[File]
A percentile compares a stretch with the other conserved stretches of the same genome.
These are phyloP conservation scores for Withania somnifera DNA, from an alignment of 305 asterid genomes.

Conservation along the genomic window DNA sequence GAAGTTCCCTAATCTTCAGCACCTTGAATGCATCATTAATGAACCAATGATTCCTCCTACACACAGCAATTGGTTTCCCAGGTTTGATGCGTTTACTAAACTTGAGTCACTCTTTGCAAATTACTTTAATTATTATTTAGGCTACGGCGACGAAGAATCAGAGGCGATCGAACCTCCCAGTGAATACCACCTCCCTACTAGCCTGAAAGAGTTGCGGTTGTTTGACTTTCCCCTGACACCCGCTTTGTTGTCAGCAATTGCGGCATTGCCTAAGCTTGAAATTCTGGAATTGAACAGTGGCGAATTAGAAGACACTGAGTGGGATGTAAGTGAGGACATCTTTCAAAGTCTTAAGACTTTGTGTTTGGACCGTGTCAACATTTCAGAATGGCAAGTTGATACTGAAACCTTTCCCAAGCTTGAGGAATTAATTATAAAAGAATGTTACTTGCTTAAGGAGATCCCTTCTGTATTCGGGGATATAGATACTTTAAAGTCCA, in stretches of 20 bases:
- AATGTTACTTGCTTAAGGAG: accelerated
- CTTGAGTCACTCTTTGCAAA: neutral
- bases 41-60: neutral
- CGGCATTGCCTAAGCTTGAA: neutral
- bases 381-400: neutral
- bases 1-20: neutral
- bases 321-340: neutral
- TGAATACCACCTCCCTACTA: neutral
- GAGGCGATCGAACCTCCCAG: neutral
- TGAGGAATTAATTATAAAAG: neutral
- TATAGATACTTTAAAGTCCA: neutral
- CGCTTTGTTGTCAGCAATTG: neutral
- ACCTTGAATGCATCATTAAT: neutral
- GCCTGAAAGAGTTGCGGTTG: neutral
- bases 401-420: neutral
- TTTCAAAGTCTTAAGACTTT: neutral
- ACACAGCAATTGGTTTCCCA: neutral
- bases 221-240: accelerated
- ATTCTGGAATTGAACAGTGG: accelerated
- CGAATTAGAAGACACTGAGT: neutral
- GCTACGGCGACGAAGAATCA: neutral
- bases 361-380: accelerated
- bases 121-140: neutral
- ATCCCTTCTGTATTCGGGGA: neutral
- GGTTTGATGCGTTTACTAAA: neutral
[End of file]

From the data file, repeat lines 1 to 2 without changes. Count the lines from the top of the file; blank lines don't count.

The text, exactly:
A percentile compares a stretch with the other conserved stretches of the same genome.
These are phyloP conservation scores for Withania somnifera DNA, from an alignment of 305 asterid genomes.